The Nation: Your campaign for the presidency has surprised people. The crowds are big; the poll numbers are stronger than the pundits predicted. You’re a student of political history. Put what’s happening now in perspective. Are we at one of those pivot points—as we saw in the 1930s—where our politics could open up and take the country in a much more progressive direction?

    Sanders: Obviously, we’re not in the midst of a massive depression, as we were in the 1930s. But I think the discontent of the American people is far, far greater than the pundits understand. Do you know what real African-American youth unemployment is? It’s over 50 percent. Families with a member 55 or older have literally nothing saved for retirement. Workers are worried about their jobs ending up in China. They’re worried about being fired when they’re age 50 and being replaced at half-wages by somebody who is 25. They’re disgusted with the degree that billionaires are able to buy elections. They are frightened by the fact that we have a Republican Party that refuses to even recognize the reality of climate change, let alone address this huge issue.

    In 1936, when Roosevelt ran for reelection, he welcomed the hatred of what he called “the economic royalists”—today, they’re the billionaire class—and I’m prepared to do that as well. That’s the kind of language the American people are ready to hear.

    The Nation: There are other people who have tried to do what you’re doing with this campaign. But you seem to have the platform, the microphone, at this point. Why so?

    Sanders: I am getting a lot more national media ever since I’ve been running for president. But even with all of the national media I’ve been getting, what’s always shocking to me is that still half the American people don’t know who I am—which talks about not me in particular, but just about political consciousness in general. I can tell you what is more of an indication: We have by far now what I think is the most successful Senate Facebook page—I think [more than] 1.2 million people who are part of our Facebook network and, on any given day, there might be a million people or more talking about us. So there is no question but that there’s a significant part of the population that follows what we’re doing—and that has been following us for years.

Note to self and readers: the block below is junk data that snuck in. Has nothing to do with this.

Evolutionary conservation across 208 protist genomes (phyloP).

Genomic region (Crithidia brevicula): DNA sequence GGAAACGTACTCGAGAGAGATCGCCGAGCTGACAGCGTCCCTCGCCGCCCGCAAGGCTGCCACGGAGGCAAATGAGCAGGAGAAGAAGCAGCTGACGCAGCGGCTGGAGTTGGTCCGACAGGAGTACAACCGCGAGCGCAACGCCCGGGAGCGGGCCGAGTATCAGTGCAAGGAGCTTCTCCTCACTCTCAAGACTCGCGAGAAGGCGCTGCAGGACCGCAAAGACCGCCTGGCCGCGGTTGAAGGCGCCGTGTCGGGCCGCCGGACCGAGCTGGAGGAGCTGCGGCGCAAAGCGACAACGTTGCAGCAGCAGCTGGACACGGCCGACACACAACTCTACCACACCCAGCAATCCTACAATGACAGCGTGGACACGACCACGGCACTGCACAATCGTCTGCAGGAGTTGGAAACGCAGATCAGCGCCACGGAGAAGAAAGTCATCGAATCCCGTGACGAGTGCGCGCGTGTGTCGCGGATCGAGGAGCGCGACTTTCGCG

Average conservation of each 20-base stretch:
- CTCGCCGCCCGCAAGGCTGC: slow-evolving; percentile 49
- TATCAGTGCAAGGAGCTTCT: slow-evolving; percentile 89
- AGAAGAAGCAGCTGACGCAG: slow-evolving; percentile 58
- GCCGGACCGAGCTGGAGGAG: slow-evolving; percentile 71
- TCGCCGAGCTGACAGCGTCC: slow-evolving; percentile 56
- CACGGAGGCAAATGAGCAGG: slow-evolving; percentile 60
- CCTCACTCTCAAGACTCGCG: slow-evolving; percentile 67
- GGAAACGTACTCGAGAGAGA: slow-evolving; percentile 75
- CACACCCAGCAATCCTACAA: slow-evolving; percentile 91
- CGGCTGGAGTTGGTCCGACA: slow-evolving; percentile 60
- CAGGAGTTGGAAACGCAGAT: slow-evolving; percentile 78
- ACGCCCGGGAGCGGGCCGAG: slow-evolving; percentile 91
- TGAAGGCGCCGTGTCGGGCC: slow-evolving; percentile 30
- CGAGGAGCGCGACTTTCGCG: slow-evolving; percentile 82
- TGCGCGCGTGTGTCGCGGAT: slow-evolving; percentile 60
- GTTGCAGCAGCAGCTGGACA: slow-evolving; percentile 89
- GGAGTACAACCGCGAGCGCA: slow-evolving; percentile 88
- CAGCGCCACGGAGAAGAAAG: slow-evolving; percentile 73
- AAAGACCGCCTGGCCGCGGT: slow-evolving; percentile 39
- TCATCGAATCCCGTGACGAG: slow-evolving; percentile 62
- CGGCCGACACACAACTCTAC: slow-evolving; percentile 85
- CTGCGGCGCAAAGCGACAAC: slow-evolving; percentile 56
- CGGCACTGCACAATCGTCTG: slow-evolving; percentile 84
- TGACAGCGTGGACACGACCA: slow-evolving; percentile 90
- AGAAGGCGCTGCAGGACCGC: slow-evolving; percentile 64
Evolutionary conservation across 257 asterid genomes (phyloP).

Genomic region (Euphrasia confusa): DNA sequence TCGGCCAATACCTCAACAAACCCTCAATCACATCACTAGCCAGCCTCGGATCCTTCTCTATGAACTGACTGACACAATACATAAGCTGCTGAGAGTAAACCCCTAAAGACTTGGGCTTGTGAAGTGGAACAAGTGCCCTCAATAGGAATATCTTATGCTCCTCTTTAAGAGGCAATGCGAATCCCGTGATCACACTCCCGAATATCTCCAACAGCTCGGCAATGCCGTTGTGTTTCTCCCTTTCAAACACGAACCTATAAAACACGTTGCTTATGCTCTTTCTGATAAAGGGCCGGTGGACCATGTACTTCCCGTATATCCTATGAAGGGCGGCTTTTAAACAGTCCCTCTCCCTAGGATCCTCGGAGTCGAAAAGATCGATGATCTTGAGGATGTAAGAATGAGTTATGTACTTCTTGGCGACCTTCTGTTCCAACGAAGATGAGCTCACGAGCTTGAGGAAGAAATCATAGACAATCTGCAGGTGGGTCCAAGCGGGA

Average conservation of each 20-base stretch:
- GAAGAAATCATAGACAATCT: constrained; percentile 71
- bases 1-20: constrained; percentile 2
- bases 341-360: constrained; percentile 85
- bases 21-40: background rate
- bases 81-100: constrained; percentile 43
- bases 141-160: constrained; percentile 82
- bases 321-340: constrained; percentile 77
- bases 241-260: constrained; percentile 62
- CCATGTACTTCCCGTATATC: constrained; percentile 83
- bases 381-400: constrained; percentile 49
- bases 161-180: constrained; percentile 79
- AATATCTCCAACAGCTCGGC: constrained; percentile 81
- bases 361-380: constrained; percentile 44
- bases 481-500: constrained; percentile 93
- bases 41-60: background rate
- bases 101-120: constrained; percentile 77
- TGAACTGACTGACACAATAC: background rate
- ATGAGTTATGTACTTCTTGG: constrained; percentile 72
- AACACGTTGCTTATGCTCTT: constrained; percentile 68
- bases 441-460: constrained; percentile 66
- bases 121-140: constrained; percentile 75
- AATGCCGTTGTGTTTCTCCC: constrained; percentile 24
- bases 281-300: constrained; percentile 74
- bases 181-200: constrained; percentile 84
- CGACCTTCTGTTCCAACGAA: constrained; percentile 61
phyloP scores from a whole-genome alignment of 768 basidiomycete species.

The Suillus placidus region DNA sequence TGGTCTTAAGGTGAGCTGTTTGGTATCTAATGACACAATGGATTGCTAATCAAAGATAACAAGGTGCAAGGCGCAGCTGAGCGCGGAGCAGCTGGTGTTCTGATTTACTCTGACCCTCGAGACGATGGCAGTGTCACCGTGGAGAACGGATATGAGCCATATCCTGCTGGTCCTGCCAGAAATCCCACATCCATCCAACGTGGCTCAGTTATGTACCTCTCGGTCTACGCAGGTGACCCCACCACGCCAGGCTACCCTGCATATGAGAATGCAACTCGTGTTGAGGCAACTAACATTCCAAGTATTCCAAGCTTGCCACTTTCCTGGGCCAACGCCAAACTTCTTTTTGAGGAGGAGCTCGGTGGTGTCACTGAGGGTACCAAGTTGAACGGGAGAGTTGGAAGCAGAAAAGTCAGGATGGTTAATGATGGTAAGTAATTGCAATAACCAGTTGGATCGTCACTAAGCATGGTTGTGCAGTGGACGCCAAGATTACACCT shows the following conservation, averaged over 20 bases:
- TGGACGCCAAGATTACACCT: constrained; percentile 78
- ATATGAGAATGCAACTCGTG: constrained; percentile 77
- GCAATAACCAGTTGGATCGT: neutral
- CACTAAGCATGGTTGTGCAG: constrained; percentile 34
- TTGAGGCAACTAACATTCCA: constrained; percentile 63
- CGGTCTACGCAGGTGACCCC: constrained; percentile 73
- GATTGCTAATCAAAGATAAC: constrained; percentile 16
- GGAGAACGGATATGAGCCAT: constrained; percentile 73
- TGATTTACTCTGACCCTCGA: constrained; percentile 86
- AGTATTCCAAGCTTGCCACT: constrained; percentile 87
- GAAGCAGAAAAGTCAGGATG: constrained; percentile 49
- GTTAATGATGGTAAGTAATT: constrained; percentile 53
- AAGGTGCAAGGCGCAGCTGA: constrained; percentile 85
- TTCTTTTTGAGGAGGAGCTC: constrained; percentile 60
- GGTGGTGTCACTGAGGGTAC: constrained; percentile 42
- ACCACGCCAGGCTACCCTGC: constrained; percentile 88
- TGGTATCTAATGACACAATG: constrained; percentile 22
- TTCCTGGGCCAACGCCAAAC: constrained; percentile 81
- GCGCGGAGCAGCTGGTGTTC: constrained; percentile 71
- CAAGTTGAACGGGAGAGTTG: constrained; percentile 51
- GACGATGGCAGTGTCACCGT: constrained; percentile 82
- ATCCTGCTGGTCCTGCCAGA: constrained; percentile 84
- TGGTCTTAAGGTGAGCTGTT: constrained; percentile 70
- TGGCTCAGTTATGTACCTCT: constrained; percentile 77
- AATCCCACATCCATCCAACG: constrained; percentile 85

The Nation: Obviously, for a lot of those who have followed you, the economic issues, the populist message, is at the heart of your campaign. But when you talk about the crisis, you always include a discussion of climate change.

    “I do not separate the civil-rights issue from the fact that 50 percent of African-American young people are unemployed or underemployed.”

    Sanders: Look, for those of us who believe in science, you simply cannot ignore what the scientific community is saying almost unanimously. And that is that climate change is real; it’s caused by human activity; it’s already causing devastating problems; and it will only get worse in years to come if we don’t transform our energy system. You cannot ignore what is happening every day in terms of the climate and what it will mean—what it’s meaning today to the folks in California and elsewhere—for your kids and my kids. There is a moral responsibility that we must accept to transform our energy system. It cannot be ignored.

    The Nation: As a candidate for president, would you refuse money from fossil-fuel companies?

    Sanders: (laughing and speaking sarcastically) Well, let me see—it’s true the Koch brothers did send us a large check, and we’ve been debating whether to accept it or not. Of course, for us, it’s rather an unrealistic issue: a) I don’t take corporate PAC money, and b) if, by some accident, some company sent us money, we would send it back—absolutely.

    The Nation: A criticism directed toward you early in the campaign was that you were very focused on economics, but not sufficiently focused on critical issues such as police brutality and mass incarceration. Isn’t this something you have to address?

    Sanders: Clearly, police brutality and what goes on in African-American communities and other communities is a huge issue…. The question is: How do you have police departments in this country that are part of their communities, not oppressors in their communities? How do you have police officers who, when they commit acts of crime, are held accountable and are indicted? How do you have police officers receiving the proper training that they need? How do we demilitarize our police departments? All of these are important issues. The good news is that, as a country, we are paying far more attention to this issue than we previously did. If anyone thinks that the kind of police brutality that we’re seeing now is something new, they are sorely mistaken. The good news, in a sense, is that it’s now becoming public and we’re seeing it and talking about it.

    There has to be, I think, a significant change in police culture in terms of [the use of force]. That is a major issue that has to be dealt with. And we will deal with it, period.